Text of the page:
By Imani Williams
DETROIT – Tucked away in a loft located in Detroit’s Greektown is a social service agency that empowers young gay and bisexual men to take control of their personal needs and concerns as it relates to HIV/AIDS, safer sex, prevention and awareness. Mpowerment Detroit offers a clean, safe place for youth ages 14-24 to hang out and meet new people while garnering support and resources to remain healthy.
At first, the civility of the young men there may take you for a loop. It is something you don’t see nearly enough of these days: well-mannered African-American young men who are stepping to the plate to make a difference in their community.
Program Director Jonathon Davis has been on the Detroit scene for several years doing advocacy work to reduce the rise of HIV/AIDS in the black LGBT community.
“The program is funded by the Michigan Aids Fund and we’re in our third year,” Davis said. “We sponsor social groups and events, public forums, and provide up to date approaches to HIV/AIDS and other STD prevention.”
A Youth Community Advisory Board stemmed from Mpowerment Detroit in February 2004. Developed to outreach to the 16-24-year-old LGBT community, they are appropriately named ‘Young Brothers United.’ These young men are prime examples of positive self-esteem and youth leadership at work.
James Mathews, 23, a Wayne State University student, serves as president for YBU. “Thirteen people make up the Advisory Board,” Mathews said. “We have interns that are coming in within the next week.”
Qualifying to become a YBU member is a six-month process that includes various trainings. The trainings serve to weed out persons that may think this is all fun and games. There is an open application process, interested individuals ages 18-24 receive outreach and facilitation training. To gain practice experience, they are requested to pick and present a topic, and to plan and conduct a social event.
YBU members have volunteered and ushered at community events like Detroit’s annual Gospel and Soul Concert, Detroit Black Gay Prides, a recent screening of “Noah’s Arc” and the historical town hall meetings on homophobia in Detroit.
In addition, these young men also serve as a think tank for the community. Agencies call on YBU to get opinions on the needs and wants of this particular age group and population. They are the only entity in the black LGBT community providing outreach at balls and private parties. You can catch them gathering information and passing out resources and safer sex materials at the Woodward bar and at local Strong Arm parties where there are upwards of 700 people in attendance.
Not only do all YBU members hold jobs, they are also college students. They take their jobs as youth leaders seriously.
Detroiter Michael, 19, has been involved with YBU for one year. A student at Henry Ford Community College, YBU has made a difference in his life. “I have gained a lot of self confidence,” Matthews said, “and my speaking and public relation skills have improved.”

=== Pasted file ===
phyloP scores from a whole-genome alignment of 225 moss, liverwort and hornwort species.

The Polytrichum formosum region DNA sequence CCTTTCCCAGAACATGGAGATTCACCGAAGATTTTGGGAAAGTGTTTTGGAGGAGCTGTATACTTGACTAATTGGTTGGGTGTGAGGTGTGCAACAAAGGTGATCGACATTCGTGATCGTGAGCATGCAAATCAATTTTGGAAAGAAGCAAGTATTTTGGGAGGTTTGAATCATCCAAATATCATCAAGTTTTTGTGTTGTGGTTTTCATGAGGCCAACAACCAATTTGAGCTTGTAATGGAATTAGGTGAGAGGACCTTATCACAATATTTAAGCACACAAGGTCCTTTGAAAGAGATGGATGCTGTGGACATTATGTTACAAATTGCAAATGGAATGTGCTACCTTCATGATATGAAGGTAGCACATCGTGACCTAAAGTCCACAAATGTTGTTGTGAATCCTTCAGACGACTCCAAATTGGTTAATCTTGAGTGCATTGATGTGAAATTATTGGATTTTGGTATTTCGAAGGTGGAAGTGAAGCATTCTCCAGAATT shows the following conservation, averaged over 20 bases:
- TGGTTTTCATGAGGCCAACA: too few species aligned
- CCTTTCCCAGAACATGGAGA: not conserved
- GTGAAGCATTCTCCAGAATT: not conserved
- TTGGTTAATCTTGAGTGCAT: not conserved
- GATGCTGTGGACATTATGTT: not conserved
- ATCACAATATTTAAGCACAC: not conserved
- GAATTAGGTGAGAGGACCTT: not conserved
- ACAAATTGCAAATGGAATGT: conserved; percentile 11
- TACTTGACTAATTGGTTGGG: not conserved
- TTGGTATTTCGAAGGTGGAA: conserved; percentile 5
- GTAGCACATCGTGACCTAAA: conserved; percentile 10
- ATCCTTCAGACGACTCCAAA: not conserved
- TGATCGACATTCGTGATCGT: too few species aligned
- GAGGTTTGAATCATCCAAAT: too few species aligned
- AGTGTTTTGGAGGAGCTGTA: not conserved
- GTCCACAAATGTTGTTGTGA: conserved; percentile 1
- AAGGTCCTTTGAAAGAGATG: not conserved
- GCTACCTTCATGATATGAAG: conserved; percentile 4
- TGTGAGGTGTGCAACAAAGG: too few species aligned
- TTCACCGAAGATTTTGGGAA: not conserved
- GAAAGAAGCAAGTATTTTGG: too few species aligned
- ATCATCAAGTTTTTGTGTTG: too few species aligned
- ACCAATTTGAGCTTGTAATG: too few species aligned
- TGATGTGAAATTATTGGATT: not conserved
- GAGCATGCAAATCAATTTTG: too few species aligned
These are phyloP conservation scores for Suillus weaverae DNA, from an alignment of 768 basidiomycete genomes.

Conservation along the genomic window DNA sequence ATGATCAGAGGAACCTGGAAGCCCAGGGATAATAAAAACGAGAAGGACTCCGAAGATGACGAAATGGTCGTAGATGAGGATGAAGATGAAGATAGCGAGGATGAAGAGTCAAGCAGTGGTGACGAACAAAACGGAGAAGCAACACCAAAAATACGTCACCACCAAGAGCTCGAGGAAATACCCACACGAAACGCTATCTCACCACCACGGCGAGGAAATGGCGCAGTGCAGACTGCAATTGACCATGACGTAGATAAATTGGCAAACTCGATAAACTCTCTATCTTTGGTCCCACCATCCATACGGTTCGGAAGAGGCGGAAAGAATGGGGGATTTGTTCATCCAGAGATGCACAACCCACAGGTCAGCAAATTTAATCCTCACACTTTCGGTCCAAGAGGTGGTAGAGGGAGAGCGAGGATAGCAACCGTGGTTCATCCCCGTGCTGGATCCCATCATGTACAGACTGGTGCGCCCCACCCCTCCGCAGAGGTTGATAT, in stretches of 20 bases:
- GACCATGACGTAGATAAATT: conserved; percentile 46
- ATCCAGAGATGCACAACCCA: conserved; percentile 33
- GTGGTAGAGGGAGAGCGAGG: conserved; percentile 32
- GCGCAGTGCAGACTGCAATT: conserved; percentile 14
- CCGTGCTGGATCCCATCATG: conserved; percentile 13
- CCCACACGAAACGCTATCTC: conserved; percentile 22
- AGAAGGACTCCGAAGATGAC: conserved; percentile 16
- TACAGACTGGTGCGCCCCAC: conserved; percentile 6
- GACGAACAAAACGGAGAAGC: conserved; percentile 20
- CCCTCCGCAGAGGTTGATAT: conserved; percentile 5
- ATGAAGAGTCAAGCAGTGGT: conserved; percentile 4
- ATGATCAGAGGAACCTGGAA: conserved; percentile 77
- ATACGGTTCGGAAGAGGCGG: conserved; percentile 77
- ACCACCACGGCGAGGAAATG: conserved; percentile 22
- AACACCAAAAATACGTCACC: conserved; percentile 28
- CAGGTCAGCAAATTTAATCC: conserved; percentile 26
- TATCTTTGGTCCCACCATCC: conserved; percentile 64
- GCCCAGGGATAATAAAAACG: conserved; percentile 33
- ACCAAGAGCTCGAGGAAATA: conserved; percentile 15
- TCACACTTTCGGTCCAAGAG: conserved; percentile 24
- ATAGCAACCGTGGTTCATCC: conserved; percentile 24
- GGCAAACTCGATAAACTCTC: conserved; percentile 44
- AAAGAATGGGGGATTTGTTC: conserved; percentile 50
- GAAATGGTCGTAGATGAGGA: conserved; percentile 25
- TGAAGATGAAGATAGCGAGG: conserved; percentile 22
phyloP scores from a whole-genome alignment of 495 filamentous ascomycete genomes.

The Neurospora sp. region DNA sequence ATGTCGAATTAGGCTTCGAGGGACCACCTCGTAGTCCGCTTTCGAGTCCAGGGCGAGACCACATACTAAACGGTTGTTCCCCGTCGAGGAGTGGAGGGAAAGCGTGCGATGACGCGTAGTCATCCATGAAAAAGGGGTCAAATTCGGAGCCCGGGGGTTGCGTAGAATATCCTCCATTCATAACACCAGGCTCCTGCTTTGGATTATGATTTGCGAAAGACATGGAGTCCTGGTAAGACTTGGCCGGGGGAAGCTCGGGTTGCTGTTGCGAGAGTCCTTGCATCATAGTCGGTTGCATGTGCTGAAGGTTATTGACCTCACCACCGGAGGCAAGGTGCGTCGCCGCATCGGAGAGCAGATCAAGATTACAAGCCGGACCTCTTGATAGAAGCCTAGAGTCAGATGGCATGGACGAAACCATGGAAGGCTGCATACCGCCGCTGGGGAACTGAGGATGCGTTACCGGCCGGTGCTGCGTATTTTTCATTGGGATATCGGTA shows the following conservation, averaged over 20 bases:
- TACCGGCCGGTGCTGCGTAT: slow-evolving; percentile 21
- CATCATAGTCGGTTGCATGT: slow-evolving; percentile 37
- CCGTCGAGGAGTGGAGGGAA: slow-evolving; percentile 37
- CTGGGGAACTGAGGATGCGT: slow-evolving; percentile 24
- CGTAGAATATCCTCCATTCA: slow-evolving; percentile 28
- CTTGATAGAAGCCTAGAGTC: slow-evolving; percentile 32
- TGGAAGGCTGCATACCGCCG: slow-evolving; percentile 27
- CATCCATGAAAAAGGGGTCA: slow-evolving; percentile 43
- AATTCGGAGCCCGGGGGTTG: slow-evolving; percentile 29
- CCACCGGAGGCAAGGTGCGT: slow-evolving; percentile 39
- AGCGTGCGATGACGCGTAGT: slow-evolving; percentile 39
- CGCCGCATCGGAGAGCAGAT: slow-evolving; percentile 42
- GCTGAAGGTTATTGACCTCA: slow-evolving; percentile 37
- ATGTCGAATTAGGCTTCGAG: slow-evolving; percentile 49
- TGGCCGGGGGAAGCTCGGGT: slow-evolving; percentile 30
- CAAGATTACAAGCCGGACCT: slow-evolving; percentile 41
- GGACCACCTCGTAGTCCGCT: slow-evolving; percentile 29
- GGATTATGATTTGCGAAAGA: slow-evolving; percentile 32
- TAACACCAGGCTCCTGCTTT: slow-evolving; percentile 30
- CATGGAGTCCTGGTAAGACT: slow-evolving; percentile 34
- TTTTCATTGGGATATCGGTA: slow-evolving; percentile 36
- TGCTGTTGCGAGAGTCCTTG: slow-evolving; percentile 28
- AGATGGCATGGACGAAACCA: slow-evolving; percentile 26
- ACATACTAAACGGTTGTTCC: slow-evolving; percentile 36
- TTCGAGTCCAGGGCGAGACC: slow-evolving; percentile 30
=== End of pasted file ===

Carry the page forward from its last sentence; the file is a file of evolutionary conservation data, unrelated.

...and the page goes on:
Matthews said that when he first became involved with YBU he was out to family members but had never been around more than two or three gay people at a time. “Seeing gay people who seem to have goals and aspirations and who carry themselves with class made me want to learn more about this ‘gay’ thing,” Matthews said. “With YBU, I have been able to experience the positive side of gay life. YBU is amazing!”
Davis says Mpowerment Detroit will work with five Detroit Public High Schools to implement a new prevention program this winter. Students at Cass Tech, Denby, Detroit High School for the Fine and Performing Arts, Life Skills Academy, and Martin Luther King Jr. Senior High School will be eligible to participate.
Fifty ‘Ambassadors of Knowledge’ will be selected from students who complete the application process and attend the six-hour interactive presentations conducted by YBU and the Mpowerment program. These students will receive outreach and leadership training, and STD presentation facilitation; a resource center will be developed in each of the schools with the selected ambassadors. On Fridays, ambassadors will wear t-shirts and distribute resource information to their peers. The program length is one year. Mpowerment Detroit hopes to implement the program into ten Detroit high schools per year.
“Principals have been very receptive to the idea,” Davis said. He believes the only time prevention is discussed is generally within the context of a health class. According to Davis, prevention is all encompassing and includes more than STD information – it should touch other things that can affect life negatively including teen pregnancy and substance abuse.
“The program serves to help young people make more positive life choices,” he said.